Disrupting a specific terrorist attack through the interdiction of specific transactions is extremely challenging, given that such attacks can be orchestrated at low cost using legitimate funds and often without suspicious financial behaviour. However, the direct costs of a terrorist attack are only a fraction of terrorist organisation’s demand for funds. If we can disrupt the financial flows used to cover the broader organisational costs of sustaining a terrorist network, we can significantly limit the reach and capabilities of terrorist organisations.
Terrorist move their funds through the financial system, through the international trade system, or move money physically (e.g. through the use of cash couriers). Jurisdictions without robust anti-money laundering and counter-terrorist financing measures (e.g. customer due diligence, record keeping and suspicious transaction reporting requirements) are more vulnerable to having their financial sector abused for such purposes.
A final characteristic of the current global terrorist financing situation is that terrorist organisations continue to receive crucial support from safe havens, failed states and state sponsors. Such support may range from weak jurisdictional control, tolerance of terrorist organisations and their activities, or active financial and material support.
Currently, the FATF is undertaking a strategic surveillance initiative and global threat assessment that, when completed in the relative near future, will provide the FATF with a strategic and long-term view of money laundering and terrorist financing threats, assist in the identification of systematic threats, and provoke new thinking about priorities and countermeasures to combat such activity.
4. New and emerging threats and concerns
As a policy maker, the FATF is currently facing a number of threats and concerns that are also related to terrorist financing.
High risk jurisdictions
A key issue is that in February 2010, the FATF publicly identified 28 high risk and uncooperative jurisdictions, that is, jurisdictions that have strategic deficiencies in their AML/CFT regimes. These jurisdictions are considered high risk because they may pose a risk to the international financial system. They are uncooperative if they do not commit to working with the FATF, or refuse to implement the proposals for improvement made by the FATF. It should be noted that 20 of these jurisdictions have already provided a written high-level commitment to address the deficiencies identified and have developed an action plan with the FATF to rectify them. Let me underline that this list of jurisdictions is dynamic: it is expected that several countries will be taken off the list in the near future. On the other hand, a large number of jurisdictions have not yet been reviewed by the FATF. Consequently, the FATF will continue to identify additional jurisdictions, on an ongoing basis, that pose threats to the international financial system and therefore should be included in the list. The FATF, along with the FATF-style regional bodies will continue to work with the publicly identified jurisdictions and will report on the progress made in addressing the identified deficiencies.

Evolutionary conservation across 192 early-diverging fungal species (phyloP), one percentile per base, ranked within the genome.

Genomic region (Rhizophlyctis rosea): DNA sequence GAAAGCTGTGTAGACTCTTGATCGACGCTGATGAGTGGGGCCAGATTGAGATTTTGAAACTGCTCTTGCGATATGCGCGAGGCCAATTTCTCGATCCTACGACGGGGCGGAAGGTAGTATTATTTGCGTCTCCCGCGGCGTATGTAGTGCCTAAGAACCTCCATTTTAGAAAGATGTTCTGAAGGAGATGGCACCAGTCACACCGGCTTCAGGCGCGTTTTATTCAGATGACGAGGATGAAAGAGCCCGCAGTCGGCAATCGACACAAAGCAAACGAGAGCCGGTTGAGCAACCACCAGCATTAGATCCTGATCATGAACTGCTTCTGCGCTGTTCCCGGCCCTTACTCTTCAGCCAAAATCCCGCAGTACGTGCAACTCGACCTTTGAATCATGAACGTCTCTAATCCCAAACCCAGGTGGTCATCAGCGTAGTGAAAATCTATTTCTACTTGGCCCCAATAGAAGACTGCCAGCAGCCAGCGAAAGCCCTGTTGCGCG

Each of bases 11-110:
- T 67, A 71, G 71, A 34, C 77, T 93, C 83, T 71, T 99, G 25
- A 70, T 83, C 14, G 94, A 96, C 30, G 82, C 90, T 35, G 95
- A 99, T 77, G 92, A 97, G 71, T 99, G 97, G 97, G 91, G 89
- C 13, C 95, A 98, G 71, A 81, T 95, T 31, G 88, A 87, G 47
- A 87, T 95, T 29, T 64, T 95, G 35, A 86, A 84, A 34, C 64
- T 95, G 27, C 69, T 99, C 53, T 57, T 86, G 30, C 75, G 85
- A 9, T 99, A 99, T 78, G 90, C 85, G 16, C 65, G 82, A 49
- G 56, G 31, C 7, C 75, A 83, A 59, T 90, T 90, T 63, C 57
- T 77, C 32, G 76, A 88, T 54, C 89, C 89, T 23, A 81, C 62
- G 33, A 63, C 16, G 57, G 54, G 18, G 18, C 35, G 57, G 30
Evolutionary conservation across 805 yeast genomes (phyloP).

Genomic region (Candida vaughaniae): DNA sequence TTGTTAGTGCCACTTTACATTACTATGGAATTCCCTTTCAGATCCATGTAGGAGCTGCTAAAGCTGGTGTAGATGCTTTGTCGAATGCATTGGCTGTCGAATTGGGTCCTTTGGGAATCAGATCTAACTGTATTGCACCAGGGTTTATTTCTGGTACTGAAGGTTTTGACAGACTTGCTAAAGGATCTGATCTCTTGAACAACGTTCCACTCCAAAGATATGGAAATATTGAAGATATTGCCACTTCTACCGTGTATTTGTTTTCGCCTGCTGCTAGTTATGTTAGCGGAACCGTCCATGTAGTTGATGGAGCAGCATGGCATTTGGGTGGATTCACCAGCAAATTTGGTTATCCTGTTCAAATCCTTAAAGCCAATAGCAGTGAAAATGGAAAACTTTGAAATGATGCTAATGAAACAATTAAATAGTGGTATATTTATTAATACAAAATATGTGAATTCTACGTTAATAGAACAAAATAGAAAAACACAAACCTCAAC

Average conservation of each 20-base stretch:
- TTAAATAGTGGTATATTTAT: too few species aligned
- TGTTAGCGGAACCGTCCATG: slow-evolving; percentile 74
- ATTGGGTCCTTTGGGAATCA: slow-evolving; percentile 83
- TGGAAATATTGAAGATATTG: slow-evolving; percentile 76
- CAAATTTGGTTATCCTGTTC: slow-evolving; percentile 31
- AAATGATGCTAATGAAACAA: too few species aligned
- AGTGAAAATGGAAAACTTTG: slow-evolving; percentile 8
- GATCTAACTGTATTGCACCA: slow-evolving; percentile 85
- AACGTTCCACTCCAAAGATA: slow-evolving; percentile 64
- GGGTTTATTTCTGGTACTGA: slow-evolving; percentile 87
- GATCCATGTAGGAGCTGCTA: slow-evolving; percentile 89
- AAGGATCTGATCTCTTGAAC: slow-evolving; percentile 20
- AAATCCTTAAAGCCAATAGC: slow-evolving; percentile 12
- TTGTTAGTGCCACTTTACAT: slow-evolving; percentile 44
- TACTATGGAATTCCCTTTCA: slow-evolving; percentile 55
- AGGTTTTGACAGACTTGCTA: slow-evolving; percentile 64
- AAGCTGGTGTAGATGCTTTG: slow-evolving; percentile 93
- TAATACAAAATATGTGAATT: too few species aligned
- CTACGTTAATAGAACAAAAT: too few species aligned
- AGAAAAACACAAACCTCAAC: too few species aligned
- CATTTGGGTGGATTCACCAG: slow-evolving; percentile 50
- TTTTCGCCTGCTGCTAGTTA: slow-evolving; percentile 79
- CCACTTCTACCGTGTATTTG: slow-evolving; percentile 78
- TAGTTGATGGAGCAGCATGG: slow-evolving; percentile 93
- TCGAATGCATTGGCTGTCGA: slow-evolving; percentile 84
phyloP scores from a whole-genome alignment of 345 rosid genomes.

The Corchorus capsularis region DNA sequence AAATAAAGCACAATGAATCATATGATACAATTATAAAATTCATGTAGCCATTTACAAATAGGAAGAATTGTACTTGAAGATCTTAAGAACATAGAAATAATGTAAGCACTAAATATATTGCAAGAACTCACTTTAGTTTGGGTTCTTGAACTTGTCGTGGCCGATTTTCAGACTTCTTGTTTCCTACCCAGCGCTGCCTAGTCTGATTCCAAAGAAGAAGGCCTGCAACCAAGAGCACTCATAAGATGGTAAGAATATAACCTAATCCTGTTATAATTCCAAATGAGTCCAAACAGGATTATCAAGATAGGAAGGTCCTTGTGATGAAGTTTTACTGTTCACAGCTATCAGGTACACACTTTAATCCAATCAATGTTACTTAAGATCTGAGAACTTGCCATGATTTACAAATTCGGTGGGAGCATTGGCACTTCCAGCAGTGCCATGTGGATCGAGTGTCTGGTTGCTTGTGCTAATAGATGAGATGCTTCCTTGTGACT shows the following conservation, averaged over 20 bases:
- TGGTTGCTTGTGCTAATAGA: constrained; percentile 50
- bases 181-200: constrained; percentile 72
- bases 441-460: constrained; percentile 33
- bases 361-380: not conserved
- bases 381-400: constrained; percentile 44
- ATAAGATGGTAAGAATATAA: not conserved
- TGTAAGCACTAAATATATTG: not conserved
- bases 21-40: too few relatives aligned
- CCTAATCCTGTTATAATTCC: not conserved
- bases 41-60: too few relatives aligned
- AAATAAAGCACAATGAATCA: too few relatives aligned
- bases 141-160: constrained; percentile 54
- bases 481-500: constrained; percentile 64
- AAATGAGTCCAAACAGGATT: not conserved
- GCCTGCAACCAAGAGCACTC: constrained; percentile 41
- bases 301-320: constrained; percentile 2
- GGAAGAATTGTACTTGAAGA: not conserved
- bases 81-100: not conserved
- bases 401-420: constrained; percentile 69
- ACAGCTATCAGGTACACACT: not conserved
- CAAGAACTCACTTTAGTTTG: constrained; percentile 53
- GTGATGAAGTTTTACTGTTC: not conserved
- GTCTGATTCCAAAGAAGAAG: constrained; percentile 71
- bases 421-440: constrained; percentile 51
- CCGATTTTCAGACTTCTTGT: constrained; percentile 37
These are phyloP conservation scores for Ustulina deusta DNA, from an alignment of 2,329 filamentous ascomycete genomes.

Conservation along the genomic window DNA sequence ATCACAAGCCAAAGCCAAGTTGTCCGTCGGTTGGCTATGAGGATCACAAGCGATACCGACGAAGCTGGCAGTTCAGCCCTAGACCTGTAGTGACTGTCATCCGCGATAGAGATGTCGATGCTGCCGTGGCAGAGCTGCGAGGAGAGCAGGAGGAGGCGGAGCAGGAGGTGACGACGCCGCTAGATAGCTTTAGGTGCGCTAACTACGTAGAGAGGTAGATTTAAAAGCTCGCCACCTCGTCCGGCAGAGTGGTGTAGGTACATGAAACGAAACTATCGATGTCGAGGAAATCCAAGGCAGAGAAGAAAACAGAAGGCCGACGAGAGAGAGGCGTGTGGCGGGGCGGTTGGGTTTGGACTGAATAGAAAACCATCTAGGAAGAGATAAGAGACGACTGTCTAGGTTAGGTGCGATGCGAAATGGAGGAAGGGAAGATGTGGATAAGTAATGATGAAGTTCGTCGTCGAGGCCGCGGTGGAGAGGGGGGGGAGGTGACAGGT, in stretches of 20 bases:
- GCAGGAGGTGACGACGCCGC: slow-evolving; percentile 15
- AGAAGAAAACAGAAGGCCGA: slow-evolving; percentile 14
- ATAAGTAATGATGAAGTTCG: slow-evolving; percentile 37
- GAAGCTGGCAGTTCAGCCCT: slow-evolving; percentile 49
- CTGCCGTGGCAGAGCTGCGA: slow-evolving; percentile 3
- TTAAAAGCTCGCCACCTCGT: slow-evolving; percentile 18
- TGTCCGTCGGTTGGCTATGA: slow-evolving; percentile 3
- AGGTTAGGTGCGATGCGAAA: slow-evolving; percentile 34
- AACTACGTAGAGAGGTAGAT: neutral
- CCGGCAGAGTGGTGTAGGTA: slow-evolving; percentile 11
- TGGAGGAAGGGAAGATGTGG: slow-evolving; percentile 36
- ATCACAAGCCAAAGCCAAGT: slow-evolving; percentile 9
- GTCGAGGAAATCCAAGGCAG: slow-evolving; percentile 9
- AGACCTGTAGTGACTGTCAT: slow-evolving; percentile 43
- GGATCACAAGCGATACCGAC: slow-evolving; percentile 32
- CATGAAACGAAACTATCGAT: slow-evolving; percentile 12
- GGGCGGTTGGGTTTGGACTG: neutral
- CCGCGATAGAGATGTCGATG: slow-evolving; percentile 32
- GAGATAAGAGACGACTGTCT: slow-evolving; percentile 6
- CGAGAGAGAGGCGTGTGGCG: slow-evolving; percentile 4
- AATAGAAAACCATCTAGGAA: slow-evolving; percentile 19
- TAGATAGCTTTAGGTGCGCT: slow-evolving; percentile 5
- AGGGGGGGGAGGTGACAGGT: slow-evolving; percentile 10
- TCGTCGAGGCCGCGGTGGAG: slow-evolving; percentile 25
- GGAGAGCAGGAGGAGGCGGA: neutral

Free trade zones
Another interesting new piece of work is the FATF typologies study on the Money Laundering Vulnerabilities of Free Trade Zones which was adopted by the FATF in February 2010 and will soon become available on the FATF public website. As separate customs territories, free trade zones are distinct locations that provide both a benefit to business and trade, as well as potential money laundering and terrorist financing vulnerabilities. Initiatives that fast-track services, customs procedures and freight clearance may also serve to lessen the normal barriers to avoid illicit activities. Several real cases described in the report are of particular relevance to the terrorist financing context as they involve the use of free-trade zones (FTZ). There is the example of drugs smuggle through a FTZ in Colombia with a link to Hezbollah in Libanon; there is the example of a Philipino terrorist group evading taxes through alcohol deals in US FTZ; and there is the example of ETA members using shell companies in an FTZ in Costa Rica.